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|Articles - June 2013|
|Tuesday, May 28, 2013|
BY EMMA HALL
Ted Wheeler, 50, became Oregon state treasurer in 2010, when the state budget was still reeling from the economic downturn. A sixth-generation Oregonian, Wheeler worked in financial services before entering politics. He has an MBA from Columbia University and a Master’s in public policy from Harvard. The Democrat is known for improving the state’s credit rating, spearheading the Oregon Investment Act and working to save funding for mental health, drug and alcohol treatment programs. Wheeler is a member of the Oregon Investment Council, the group responsible for investing nearly $80 billion Oregon funds, including PERS. Despite his busy political career, Wheeler remains a committed family man. He lives in Portland with his wife, Katrina, and their 6-year-old daughter.
“I’ve been to Mount Everest three times. In 2002 I summitted on the south side. The next year I got kind of cocky, stupid, and wanted to go the less popular route. We got to 28,200 feet before we had to turn around. Three things happened since climbing Mount Everest that changed my life: I got married, I had a child, and I took on the responsibilities of my job. Now the mountains I climb are mountains of paperwork!”
“On weekends my wife, daughter and I do a lot of kid-related activities. We go on bike rides, because my daughter recently learned how to ride a bike without training wheels. Weekends are family time, but we don’t do anything extravagant. I’m a little sore right now from kneeling all weekend with my daughter playing Legos. It’s great to see girls taking an interest in building things, so I try to encourage that.”
“Last summer I ran four triathlons. This summer I plan to run four as well. I get up at 4:45 each morning and hit the gym to swim or run. I plan to do a half Ironman in Napa. We’re going as a family, so that will be really fun. But my worry is: What if I do too much wine tasting down there? What if I’m on my bike and see a winery I really want to pull over to stop at?”
“I really love having a daughter. I grew up in a family of four boys, so it’s just completely different to have a girl. At her bedtime, I read two to three books every night. That’s our sacred time. She’s learning to read — I couldn’t do that at her age — so we’re returning to some earlier books that she can read, like 10 Apples Up on Top. I just read her Charlotte’s Web, and she would read every fifth or sixth word.”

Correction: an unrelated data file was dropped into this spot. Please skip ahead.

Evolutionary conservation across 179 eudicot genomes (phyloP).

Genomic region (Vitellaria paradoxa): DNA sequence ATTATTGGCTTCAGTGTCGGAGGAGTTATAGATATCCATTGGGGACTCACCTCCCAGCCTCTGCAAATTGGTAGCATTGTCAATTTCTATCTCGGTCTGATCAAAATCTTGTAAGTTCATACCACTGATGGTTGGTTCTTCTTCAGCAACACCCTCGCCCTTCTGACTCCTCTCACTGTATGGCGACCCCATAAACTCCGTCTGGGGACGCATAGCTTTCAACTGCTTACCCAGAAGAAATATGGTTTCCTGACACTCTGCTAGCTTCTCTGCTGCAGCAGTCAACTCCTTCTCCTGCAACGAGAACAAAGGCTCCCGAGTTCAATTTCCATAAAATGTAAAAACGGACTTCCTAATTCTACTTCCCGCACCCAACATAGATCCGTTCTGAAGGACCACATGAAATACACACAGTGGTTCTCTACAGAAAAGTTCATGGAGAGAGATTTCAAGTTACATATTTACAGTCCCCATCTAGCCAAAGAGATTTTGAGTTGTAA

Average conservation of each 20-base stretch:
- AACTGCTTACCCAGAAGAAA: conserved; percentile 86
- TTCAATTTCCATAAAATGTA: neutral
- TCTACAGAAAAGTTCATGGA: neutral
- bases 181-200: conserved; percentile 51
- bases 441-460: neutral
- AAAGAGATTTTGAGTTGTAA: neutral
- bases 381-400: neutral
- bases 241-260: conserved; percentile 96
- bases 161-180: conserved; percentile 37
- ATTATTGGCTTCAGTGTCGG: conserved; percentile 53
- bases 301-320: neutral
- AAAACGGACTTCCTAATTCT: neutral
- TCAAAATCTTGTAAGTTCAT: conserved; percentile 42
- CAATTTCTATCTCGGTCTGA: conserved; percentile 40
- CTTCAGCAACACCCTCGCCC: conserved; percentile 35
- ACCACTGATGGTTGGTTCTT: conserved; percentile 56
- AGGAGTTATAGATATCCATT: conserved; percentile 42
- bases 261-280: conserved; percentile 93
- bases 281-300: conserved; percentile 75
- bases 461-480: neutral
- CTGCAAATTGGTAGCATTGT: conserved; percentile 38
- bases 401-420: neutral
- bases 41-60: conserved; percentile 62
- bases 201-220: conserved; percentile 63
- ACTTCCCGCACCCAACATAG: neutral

“It’s important to me that I have a life that goes beyond my job as state treasurer. I like supporting causes that are important to me, such as helping organizations that provide support for vulnerable populations. I spent many years as a volunteer overnight shelter host at a shelter in Goose Hollow. It’s important not to lose track of who I was before I was Ted Wheeler the politician. I have more to offer the community than that.”
Wednesday, August 19, 2015
BY JACOB PALMER
Live, Work, Play wit the CEO of Ruby Receptionists.
Wednesday, August 05, 2015
BY KEN MAES
A huge migration from Northern California has contributed to average 16% growth per year since 1990.
Wednesday, August 19, 2015
BY JACOB PALMER
A Power Lunch at Bob's Red Mill Whole Grain Store and Restaurant.
Monday, August 03, 2015
BY KIM MOORE | RESEARCH EDITOR
Pushing the extreme.
Thursday, August 06, 2015
Car and ride sharing services have taken urban areas by storm. Low-income and suburban communities are left at the curb.
Friday, July 10, 2015
BY LINDA BAKER
Market of Choice is on a tear. In 2012 the 35-year-old Eugene-based grocery chain opened a central kitchen/distribution center in its hometown. The market opened a third Portland store in the Cedar Mill neighborhood this year; a Bend outpost broke ground in March. A fourth Portland location is slated for the inner southeast “LOCA” development, a mixed-use project featuring condos and retail. Revenues in 2014 were $175 million, a double-digit increase over 2013. CEO Rick Wright discusses growth, market trends and how he keeps new “foodie” grocery clerks happy.
Monday, July 13, 2015
BY JACOB PALMER
Dean of the Atkinson Graduate School of Management, Willamette University
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Yesterday, a divided National Labor Relations Board dropped another hammer on the employer community. In a long-awaited and much debated move, the Board jettisoned the decades old standard for determining when two independent businesses should be considered joint employers of an individual worker for collective bargaining purposes.
Transforming the culture of Oregon’s educational leadership.
The Board dismissed a petition related to efforts to unionize the Northwestern University football team.
Oregon Sick Leave is here, and changes to the federal white-collar worker regulations are on the way. This workshop will prepare you for both. We invite you to participate in an interactive discussion on how to start planning now for the future impact on your operations and finances.
Presented by OEN + CENTRL + YESpdx.
This Roundtable will cover numerous issues under the employer "shared responsibility" rules of the Affordable Care Act, including how to track the "full-time" status of variable-hour employees, temporary or seasonal employees, and employees who experience a change in status or a break in service. Additionally, we will provide a brief overview of Code sections 6055 and 6056, which require most mid-sized and large employers to submit their first information reports to the IRS in early 2016 regarding the health insurance coverage being offered to employees. We invite you to participate in an interactive discussion on how to prepare for the future impact of the shared responsibility rules on your operations and finances.